"I had known of Derek Bok as a nice person," Bourgois says. "But the issue here is that nice people have to take personal and ethical responsibility that goes beyond the bureaucratic duty to maintain order. It goes beyond a person's job and position."

`Part of an Establishment'

"To me, [Bok] was part of an establishment," says Kathryn T. Rice '79, a former president of the Black Students Association who acted as one of the principal spokespersons for the protesters who blockaded University Hall in 1978. "When I think of Derek Bok, I don't think of him as separate. I see him as part of an institution."

In retrospect, however, Rice says she has no feelings, "positive or negative," about the departing president-beyond a general sense that he was never receptive to the ideas of her companions.

Throughout his career, activists say, Bok has tried to appear concerned about divestment, while managing to ignore the bulk of their arguments.

"Was he favorable to our position?" Rice says "I'd say no and I don't think most Black students at Harvard think he was."

"I think he had a penchant for being flexible in style but completely rigid in his actual decisions on matters of division and controversy at the University," says Damon A. Silvers '86.

Bok, in contrast argues that he has given students ample time to explain their concerns over the issue, and that he has constantly tried to articulate the reasons for his opposition. The interests of the University, both administrative and ethical, are best served by the current policy, he says.

"[I have spent much time] trying to respond to students and discuss the issue with students," Bok says, adding that his position has been made clear through his "fairly detailed essays on the subject."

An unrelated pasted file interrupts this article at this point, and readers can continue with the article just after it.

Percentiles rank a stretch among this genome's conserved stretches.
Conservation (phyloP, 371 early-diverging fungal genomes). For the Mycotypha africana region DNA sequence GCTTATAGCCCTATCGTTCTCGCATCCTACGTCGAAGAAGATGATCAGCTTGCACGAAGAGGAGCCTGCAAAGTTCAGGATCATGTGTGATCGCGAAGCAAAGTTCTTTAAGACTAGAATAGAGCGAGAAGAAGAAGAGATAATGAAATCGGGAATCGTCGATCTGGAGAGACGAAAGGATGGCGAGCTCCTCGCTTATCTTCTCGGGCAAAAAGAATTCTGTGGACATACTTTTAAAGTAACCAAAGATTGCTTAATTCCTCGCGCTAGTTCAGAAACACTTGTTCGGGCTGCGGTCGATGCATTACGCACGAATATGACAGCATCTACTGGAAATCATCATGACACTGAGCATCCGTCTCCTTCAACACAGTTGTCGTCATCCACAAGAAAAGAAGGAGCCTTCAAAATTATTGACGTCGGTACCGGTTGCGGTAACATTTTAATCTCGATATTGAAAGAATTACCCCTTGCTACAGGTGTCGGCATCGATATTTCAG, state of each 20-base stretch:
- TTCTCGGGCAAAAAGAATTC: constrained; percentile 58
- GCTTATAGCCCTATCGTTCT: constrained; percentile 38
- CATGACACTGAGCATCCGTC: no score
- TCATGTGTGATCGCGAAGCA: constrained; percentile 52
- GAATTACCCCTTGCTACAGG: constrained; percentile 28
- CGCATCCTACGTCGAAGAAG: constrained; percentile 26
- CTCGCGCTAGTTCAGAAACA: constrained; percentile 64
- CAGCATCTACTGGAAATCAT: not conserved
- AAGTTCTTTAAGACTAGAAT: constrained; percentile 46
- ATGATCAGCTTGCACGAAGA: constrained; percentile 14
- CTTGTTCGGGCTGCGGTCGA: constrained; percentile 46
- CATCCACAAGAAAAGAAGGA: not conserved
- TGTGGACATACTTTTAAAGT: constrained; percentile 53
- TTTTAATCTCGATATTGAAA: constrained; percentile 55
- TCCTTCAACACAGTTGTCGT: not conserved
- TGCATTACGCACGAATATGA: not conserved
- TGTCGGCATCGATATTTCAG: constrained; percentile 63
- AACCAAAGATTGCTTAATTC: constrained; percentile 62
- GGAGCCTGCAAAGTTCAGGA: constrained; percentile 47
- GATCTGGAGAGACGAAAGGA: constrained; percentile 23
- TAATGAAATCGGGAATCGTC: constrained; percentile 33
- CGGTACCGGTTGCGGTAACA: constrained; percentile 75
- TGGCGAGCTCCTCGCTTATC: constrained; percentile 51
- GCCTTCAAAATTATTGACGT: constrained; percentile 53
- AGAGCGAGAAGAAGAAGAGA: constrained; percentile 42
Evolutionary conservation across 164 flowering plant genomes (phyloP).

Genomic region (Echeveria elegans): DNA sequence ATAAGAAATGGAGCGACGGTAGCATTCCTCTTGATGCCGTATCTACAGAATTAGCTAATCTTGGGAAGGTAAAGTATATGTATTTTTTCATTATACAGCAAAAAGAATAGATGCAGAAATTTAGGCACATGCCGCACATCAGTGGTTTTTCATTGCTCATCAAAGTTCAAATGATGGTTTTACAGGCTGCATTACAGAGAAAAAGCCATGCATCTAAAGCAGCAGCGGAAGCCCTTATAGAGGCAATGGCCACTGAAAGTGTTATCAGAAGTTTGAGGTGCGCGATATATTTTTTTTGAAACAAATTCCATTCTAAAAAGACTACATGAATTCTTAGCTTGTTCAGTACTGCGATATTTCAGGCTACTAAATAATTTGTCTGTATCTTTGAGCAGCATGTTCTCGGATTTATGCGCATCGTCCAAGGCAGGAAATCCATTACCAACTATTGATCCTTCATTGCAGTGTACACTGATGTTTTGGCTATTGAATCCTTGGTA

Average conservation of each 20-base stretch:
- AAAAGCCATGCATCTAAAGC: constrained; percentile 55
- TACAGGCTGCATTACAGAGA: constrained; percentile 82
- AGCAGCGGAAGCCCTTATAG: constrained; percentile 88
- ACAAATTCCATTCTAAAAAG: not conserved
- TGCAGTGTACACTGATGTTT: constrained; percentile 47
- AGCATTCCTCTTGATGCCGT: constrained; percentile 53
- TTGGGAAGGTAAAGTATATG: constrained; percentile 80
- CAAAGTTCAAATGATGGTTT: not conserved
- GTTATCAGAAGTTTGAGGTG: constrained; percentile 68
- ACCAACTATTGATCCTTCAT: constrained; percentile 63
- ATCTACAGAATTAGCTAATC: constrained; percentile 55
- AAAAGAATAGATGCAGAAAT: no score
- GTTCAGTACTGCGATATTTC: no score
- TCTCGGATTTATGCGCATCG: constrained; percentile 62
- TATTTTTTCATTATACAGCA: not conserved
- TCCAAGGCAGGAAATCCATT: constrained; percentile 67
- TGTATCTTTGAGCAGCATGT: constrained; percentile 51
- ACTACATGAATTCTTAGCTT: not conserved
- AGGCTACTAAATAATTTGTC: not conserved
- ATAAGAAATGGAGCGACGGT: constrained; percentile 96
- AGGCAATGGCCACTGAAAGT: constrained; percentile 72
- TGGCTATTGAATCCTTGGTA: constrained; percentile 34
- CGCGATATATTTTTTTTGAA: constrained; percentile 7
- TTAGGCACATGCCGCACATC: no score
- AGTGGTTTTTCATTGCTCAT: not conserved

`A Thoughtful Manner'

"[Bok has] dealt with this in a very thoughtful manner," says Financial Vice President Robert H. Scott. "He hasn't made a knee-jerk reaction. Instead he's taken very seriously the institution's responsibility to society."

"It hasn't plagued him," Scott says. "The people who say that wanted him to take an action which he didn't take."

And several administrators and faculty members maintain that the true reason for the Bok's appearance of aloofness is that he has thought out the implications of his position more thoroughly than his critics.

"What must be vexing is having very earnestly looked at it and come to a certain position, and then to contend with people who have only looked at it superficially," says Baird Professor of Science Dudley Herschbach.

And while administrators predict that the University is unlikely to alter its current stance on South Africa, activists say that Bok's successor might be better disposed to address their concerns.

"It's hard to see how we could go further back," Wood says. "I think a new president could make divestment a prerequisite for the job.

"I mean, no one wants to have a uselessly divided Board of Overseers and an alienated student body. A new president might say, `Let's handle this quickly and responsibly.'"

Bourgois says that for many members of his class, Bok personally symbolizes the University's inaction on South Africa. His role in the controversy often comes up at class reunions and social occasions, Bourgois says.

"We joke that `isn't it nice we can use the issue of South Africa to not give money'" Bourgois says. "But it is something I can be proud of. I didn't just sit back on my ass. I thank God that I had the common sense to use the liberty of my college years to make a political statement."

And while the divestment campaign appears to have lost most of its momentum in recent years, several activists say that the movement remains a pressing ethical question for the University that will almost certainly cause problems for Bok's successor.

"I certainly hope the next president will be more responsive to the student input and their needs," says Evan O. Grossman '87-'88.